What’s at stake: educational standards
Florida ranked 32nd of 50 states in the 2014 Education Week Chance for Success Index. This index is a compilation of 13 individual metrics including preparation in early childhood, performance of the public schools, and educational and economic outcomes in adulthood.
While Florida is in the bottom half of the states in the national ranking, the nation is in a disappointing position as well. An evaluation of education systems worldwide by the Programme for International Student Assessment (PISA) ranked the United States 36th of the 64 countries tested in 2012. Our mean PISA score was below the PISA country average in mathematics, and only at the PISA average in reading and science.
The lack of competitiveness of Florida’s and America’s schools concerns me. It concerned the drafters of what came to be known as the Common Core State Standards as well – which is why the standards were developed in the first place. (See my prior post about Common Core.)
It seems obvious that having each local school district choose its own educational standards, a feature of SB1496, will only make matters worse. In my view, all public schools in the United States should be held to the same high standards, developed by professional educators who are experts in their fields. Therefore I oppose the changes to educational standards that are proposed by SB1496. What’s at stake is the competitiveness of our nation.
What’s at stake: testing
There is a consensus among all interested parties, including the Governor and Florida legislators as well as superintendents, educators, parents and students, that there’s too much testing in Florida’s schools.
It is a concern nationally as well. According to a report last year by the Center for American Progress, 49 percent of parents think there is too much standardized testing in schools. But that same report cites another poll in which 75 percent of parents said regular testing is important.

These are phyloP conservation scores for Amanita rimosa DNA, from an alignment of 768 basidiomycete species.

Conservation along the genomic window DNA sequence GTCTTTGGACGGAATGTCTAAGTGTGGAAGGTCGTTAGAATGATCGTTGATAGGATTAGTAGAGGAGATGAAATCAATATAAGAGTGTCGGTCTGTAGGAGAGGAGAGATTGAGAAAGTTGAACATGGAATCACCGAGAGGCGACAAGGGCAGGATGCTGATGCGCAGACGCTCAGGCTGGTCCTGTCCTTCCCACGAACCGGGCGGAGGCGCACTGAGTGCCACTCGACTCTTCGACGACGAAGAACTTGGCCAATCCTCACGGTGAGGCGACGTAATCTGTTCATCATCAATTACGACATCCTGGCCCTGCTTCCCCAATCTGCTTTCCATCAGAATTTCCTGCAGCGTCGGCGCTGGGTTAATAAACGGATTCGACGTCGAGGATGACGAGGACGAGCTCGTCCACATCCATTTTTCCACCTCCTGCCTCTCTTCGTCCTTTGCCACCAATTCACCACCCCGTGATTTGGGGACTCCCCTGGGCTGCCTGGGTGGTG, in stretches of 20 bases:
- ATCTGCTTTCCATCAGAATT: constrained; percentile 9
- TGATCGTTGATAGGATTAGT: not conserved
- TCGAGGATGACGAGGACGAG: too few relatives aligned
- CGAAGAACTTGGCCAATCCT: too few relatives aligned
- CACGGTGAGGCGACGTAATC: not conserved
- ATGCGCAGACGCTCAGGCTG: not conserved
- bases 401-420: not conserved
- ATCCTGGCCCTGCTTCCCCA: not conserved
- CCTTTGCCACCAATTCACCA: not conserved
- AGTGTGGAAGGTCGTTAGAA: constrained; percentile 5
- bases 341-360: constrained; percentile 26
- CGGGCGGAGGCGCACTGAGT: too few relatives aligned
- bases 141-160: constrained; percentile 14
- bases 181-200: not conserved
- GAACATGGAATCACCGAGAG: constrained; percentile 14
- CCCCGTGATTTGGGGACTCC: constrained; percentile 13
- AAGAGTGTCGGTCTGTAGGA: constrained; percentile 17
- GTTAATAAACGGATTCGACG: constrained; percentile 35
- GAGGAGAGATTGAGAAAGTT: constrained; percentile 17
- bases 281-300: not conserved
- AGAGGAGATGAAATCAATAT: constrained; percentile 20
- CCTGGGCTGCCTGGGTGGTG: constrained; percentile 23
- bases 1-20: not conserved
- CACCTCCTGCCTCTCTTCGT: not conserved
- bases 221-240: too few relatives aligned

For the same reasons (national competitiveness) I do not support local control of standards-setting, I do not support solely local control of testing.
To me, what’s important is not how frequently kids are tested, but what is tested, how well the test results reflect what students know, and whether those results are used to improve instruction and assess our competitiveness with other districts, states and nations. The less instructional hours devoted to accomplishing those goals, the better.
I support legislative and district-level efforts to reduce the frequency of testing and the amount of time students spend taking tests, but I do not support SB1496’s removal of statewide standardized tests and the requirement to participate in national and international education comparisons. Nor do I support its allowing each district to choose its own pre–2009, national norm-referenced assessments.
I hope the Legislature finds a way to reduce the amount of testing while maintaining the ability to compare student achievement from district to district, state to state and nation to nation. Only in this way will stakeholders know which districts need help so they can attempt to address the problem. Again: what’s at stake is the competitiveness of our nation.